Even in this short section we find Jesus showing concern for others. Yes, he is heading off towards Jerusalem but he will still think of others along the way. He was travelling with his disciples and he sends them ahead of him to prepare the way as he planned to pass through Samaria. He gives the inhabitants of the village every opportunity of offering hospitality as the Saviour of the World passes their way. The unannounced arrival of a group of at least 13 would not have been the easiest to accommodate so the opportunity is given to prepare – but sadly the inhabitants of this particular village weren’t interested.

Jesus refused to take offence when a welcome is not forthcoming and he would act to prevent his followers from taking rash, harsh action against the folk who rejected him. Neither did Jesus hold this lack of welcome against everyone in the region. Some months later when Jesus issued the Great Commission followers before ascending into heaven he would specifically include Samaria, the very place which now rejected him:

Acts 1:8 "But you will receive power when the Holy Spirit has come upon you, and you will be my witnesses in Jerusalem and in all Judea and Samaria, and to the end of the earth."

In so many ways Jesus shows himself to be a most remarkable man – do you believe in him? Have you put your trust in him?

Samaritans Reject Jesus
The first thing to which I want to draw your attention is to the straightforward fact that people do reject the Lord Jesus. That might appear blindingly obvious but it is still surprising to find that many people who show no interest in Jesus while they are alive nevertheless assume that their indifference or their outright rejection is of little importance, he will do them and everyone else good in the end.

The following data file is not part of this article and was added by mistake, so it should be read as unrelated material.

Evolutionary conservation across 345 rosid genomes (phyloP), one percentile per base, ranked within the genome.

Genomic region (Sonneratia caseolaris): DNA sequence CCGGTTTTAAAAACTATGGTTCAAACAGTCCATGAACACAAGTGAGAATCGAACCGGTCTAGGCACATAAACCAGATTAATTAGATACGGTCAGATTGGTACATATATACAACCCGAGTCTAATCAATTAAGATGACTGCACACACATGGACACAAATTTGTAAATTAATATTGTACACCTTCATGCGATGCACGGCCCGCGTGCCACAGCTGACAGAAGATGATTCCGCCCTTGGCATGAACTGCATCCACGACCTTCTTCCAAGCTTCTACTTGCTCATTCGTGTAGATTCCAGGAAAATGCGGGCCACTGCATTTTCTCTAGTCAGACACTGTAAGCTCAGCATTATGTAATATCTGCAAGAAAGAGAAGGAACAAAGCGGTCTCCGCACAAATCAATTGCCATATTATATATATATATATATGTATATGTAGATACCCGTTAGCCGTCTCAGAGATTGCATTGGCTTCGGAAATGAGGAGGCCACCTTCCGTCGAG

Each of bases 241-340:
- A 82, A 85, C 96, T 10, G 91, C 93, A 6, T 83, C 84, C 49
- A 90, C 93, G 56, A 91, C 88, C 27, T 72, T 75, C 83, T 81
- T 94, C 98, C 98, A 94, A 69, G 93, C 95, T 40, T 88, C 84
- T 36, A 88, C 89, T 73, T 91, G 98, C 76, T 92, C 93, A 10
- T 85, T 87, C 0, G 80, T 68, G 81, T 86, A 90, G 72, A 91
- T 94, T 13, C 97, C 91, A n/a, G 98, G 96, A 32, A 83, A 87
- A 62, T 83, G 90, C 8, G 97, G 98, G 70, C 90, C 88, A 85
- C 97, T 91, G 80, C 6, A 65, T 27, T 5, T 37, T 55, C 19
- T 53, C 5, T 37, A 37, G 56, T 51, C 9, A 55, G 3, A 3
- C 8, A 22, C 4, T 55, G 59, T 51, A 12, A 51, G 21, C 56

Now this wonderful man Jesus, who had been going around doing so much good, was about to turn up in their village. He was on his way to Jerusalem and while on his way he was even planning a bit of a stop-over there! What a wonderful opportunity this gave to the inhabitants of that little village to connect with him – what conversations they might have had with him had only been a bit more welcoming and had they offered him some hospitality.

But no! They won’t receive him and along with that perhaps disappeared the opportunity of a life-time.

I wonder if some of you this morning are in danger of missing the boat too. You’ve had plenty of opportunity to put your trust in Jesus, you’ve heard plenty about him, but you simply will not receive him into your life.

Of course you’ll have your reasons... people always do. These villagers in Samaria had their reasons too for shunning Jesus – trouble was their reasons weren’t really very good. Are yours any better?